The use of plants for fibres are regarded as second only to food in their usefulness. At a conservative estimate there are well over 2000 species with usable fibre; more than 1000 of which are known from America, 750 from the Philippines and over 350 from East Africa (Hill, 1952). Vegetable fibres have been used by man for cordage, clothing, basketry and matting since time immemorial, although archaeological evidence of their use by early man is often inadequately represented because they do not preserve well. Fortunately ice preserved the cloak of plaited, unspecified grass, etc. and other crude plant fibre accessories worn by the Neolithic ‘Iceman’ of ca. 3300–3200 BC from the Hauslabjoch in the Austrian Alps. The more sophisticated use of flax, whose processing involved retting, was also known to Neolithic man. In Britain impressions of flax seeds in Neolithic pottery were found at Windmill Hill, Wiltshire, but the earliest preserved archaeological evidence of flax fibre are from Jutish and Saxon sites ca. 5th century AD (Appleyard and Wildman, 1969; Renfrew, 1973; Spindler, 1994).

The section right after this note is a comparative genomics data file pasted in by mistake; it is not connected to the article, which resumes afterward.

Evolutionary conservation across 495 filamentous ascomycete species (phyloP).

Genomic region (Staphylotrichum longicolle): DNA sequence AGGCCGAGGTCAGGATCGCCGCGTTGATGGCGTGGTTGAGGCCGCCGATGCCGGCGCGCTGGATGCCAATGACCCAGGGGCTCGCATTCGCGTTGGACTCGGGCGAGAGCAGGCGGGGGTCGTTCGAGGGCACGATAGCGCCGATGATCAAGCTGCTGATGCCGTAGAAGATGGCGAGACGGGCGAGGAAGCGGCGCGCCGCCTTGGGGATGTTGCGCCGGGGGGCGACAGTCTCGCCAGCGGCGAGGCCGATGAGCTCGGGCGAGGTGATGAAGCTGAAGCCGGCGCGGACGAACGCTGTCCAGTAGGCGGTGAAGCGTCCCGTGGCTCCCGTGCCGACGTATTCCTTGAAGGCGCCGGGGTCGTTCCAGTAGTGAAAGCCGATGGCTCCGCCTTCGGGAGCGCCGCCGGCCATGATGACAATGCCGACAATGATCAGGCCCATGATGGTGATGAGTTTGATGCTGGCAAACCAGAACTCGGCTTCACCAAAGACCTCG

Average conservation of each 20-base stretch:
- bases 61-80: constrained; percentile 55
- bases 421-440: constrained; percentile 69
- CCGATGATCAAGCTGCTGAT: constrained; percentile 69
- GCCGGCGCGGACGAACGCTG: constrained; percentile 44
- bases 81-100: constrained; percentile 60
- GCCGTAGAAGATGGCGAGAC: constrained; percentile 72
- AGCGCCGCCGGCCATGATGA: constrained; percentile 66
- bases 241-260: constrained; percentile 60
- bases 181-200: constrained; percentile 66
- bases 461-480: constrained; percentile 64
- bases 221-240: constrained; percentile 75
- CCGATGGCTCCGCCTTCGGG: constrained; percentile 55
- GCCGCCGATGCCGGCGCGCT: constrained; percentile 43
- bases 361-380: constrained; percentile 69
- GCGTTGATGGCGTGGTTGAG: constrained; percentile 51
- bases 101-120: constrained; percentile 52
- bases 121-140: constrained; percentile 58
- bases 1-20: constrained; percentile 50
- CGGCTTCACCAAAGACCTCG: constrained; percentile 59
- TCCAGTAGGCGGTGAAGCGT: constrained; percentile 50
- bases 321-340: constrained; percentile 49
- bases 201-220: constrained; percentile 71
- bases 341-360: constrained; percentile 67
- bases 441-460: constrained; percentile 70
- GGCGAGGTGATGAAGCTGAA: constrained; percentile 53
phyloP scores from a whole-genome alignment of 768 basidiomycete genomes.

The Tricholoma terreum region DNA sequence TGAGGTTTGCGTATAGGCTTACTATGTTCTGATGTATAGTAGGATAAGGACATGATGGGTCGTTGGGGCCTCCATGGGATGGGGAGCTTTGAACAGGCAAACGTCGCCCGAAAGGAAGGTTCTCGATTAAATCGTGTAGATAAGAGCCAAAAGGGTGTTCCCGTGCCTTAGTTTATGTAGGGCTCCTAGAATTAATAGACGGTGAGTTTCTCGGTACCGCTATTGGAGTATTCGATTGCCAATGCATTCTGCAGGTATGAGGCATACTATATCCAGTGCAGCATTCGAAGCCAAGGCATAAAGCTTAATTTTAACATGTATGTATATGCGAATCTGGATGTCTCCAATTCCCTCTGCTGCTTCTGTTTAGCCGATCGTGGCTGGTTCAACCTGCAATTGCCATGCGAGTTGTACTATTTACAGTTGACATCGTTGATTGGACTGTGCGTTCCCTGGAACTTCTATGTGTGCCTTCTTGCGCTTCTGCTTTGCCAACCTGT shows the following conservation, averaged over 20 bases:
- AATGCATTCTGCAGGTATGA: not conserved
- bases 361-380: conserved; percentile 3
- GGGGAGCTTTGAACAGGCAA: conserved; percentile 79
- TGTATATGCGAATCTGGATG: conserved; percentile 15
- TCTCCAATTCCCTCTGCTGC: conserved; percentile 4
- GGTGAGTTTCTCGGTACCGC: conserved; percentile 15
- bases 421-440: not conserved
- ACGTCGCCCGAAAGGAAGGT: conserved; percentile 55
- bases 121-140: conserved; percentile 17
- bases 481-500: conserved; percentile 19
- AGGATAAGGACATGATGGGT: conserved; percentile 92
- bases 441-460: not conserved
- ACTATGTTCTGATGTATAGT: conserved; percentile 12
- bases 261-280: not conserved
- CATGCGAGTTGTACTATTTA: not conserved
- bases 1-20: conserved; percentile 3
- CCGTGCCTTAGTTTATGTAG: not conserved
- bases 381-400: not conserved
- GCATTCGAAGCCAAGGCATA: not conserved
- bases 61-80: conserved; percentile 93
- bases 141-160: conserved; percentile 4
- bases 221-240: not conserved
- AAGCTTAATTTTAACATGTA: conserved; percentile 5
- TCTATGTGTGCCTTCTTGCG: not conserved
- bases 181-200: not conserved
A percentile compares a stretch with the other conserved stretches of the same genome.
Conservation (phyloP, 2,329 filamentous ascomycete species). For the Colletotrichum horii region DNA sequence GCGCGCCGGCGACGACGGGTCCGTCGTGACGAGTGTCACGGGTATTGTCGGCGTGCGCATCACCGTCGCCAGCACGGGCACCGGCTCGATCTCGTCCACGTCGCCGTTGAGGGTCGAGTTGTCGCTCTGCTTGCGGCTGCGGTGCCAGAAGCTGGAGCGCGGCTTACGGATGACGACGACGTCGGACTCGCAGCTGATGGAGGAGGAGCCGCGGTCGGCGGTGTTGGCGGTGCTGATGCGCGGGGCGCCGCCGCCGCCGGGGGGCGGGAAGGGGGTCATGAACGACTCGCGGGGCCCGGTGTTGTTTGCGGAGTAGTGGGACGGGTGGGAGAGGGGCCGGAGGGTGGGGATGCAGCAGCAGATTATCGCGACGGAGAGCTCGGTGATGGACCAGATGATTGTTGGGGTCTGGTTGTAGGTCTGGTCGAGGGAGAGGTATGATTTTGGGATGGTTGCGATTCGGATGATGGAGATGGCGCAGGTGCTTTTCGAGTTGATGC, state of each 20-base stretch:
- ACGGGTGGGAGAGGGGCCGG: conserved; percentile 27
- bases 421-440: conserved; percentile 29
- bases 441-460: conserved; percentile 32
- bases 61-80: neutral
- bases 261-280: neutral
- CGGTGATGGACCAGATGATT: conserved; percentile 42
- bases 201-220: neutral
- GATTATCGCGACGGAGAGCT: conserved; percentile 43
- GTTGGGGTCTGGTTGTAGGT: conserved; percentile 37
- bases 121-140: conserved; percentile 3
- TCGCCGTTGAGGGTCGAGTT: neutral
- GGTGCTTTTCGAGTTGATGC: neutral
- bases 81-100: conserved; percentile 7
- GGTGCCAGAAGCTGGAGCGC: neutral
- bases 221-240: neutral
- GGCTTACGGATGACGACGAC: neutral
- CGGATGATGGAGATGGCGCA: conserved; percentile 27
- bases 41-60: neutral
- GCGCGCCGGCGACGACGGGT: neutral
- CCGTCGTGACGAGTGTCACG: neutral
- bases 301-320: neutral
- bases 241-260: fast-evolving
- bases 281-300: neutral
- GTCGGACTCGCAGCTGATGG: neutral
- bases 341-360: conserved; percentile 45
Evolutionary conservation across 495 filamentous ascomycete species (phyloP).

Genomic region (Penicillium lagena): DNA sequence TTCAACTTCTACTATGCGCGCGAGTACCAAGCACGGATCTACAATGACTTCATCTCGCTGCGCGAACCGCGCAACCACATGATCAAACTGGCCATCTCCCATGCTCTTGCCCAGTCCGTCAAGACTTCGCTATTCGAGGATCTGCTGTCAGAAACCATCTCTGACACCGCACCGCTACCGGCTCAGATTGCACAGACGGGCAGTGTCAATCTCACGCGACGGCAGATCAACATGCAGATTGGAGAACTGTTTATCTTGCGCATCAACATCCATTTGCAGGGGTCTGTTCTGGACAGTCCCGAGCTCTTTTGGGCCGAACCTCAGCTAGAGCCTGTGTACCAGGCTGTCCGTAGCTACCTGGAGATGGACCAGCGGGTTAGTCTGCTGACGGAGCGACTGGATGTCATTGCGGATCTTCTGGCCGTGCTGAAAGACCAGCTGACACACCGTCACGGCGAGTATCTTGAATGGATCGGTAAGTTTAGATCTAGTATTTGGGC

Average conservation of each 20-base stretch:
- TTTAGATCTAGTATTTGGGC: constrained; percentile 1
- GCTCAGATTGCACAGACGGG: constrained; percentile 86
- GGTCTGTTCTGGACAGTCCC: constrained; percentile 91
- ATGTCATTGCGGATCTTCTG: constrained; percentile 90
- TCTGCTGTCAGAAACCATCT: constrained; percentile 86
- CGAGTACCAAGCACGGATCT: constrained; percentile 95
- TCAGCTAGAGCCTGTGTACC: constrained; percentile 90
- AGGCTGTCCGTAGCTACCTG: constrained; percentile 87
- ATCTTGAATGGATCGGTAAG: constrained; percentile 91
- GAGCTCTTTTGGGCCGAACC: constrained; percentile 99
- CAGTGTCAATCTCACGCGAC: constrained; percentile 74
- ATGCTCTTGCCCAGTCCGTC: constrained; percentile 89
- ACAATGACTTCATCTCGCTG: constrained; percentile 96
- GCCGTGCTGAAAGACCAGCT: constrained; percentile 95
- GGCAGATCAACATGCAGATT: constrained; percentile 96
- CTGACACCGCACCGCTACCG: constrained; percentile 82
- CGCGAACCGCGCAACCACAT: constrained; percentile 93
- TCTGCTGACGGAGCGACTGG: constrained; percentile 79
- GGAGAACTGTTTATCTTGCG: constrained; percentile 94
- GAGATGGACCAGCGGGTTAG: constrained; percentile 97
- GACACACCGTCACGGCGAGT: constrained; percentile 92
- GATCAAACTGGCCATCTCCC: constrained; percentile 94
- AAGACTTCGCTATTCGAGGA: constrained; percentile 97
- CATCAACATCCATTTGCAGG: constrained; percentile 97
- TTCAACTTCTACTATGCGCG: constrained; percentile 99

KeywordsClay Starch Dust Milling Caustic Soda
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